The Non-Growth Hormone-Deficient Child: Does Therapy with Growth Hormone Produce Benefit?
The availability of abundant supplies of recombinant human growth (GH) has made it possible to test the effects of GH treatment on short children with diagnoses other than GH deficiency. For example, treatment of girls with Turner Syndrome and children with chronic renal failure has been observed to accelerate rates of statural growth and to increase adult height (1,2). Despite improvement over the last 30-35 years in the tools used for determining the causes of short stature, no specific diagnosis is made in a large proportion of the short children who are brought to medical attention. These children are referred to as having “normal” short stature, idiopathic short stature, or are given one of a variety of other designations (Table 10.1). The number and nature of the mechanisms involved in the slow growth and short stature of these patients is not known.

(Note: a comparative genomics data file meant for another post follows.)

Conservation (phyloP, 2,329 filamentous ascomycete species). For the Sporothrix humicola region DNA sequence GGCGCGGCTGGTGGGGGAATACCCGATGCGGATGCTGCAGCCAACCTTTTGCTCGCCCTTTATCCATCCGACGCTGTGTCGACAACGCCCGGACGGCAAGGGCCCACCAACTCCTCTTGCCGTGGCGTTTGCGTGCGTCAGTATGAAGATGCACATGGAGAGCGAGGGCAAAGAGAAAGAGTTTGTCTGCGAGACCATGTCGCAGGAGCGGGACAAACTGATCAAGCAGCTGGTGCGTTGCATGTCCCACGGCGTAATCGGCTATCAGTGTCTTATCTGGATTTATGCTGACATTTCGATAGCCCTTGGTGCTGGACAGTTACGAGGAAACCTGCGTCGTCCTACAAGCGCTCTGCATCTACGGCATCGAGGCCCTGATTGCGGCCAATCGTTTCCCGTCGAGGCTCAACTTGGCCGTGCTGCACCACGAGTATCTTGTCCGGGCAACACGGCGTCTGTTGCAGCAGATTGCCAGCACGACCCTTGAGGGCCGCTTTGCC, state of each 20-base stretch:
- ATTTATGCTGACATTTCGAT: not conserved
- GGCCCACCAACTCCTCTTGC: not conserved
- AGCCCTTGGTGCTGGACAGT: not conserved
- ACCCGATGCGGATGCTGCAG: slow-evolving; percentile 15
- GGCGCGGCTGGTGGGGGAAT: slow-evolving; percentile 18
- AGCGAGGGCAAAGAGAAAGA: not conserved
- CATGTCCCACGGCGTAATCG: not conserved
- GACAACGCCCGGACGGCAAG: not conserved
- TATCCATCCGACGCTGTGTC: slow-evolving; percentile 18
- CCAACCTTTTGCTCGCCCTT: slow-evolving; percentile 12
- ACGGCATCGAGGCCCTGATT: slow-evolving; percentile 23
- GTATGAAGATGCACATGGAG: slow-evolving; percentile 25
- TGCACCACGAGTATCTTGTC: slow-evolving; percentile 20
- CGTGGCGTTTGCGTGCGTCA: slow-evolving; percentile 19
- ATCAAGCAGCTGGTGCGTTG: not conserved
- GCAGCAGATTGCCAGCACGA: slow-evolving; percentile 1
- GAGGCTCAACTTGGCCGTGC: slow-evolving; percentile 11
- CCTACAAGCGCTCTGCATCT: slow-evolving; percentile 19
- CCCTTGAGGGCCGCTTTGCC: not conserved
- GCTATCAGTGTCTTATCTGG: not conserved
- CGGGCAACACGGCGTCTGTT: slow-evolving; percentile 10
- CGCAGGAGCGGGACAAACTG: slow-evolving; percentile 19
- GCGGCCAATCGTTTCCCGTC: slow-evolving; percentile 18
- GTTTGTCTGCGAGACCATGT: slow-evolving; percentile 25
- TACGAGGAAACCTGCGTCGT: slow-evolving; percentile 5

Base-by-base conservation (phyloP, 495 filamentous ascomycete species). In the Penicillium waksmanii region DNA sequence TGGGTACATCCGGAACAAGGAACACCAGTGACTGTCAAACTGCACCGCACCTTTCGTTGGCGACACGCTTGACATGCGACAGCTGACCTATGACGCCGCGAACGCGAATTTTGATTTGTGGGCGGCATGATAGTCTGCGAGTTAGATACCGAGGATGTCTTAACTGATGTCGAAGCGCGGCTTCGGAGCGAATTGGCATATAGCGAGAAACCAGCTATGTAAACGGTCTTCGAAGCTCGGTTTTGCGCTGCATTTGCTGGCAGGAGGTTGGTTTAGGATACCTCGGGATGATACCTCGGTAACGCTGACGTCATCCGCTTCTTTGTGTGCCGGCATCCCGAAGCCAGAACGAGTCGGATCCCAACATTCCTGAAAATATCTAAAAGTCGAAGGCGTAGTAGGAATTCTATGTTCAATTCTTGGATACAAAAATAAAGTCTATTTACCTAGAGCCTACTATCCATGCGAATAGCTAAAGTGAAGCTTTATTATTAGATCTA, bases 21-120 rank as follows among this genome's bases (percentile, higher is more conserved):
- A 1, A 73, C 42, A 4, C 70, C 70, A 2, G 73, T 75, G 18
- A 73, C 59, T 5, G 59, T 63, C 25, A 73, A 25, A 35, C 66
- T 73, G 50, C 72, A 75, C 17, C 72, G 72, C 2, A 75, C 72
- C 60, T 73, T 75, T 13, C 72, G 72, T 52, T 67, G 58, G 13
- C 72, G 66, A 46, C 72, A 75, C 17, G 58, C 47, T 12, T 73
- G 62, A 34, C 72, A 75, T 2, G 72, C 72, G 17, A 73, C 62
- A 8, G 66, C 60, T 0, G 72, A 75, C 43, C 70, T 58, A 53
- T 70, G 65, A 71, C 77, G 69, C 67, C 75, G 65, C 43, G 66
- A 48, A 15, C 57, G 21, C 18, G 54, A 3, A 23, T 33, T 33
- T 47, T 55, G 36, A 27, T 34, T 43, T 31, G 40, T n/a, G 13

KeywordsDepression Lawson Oxandrolone Methionyl
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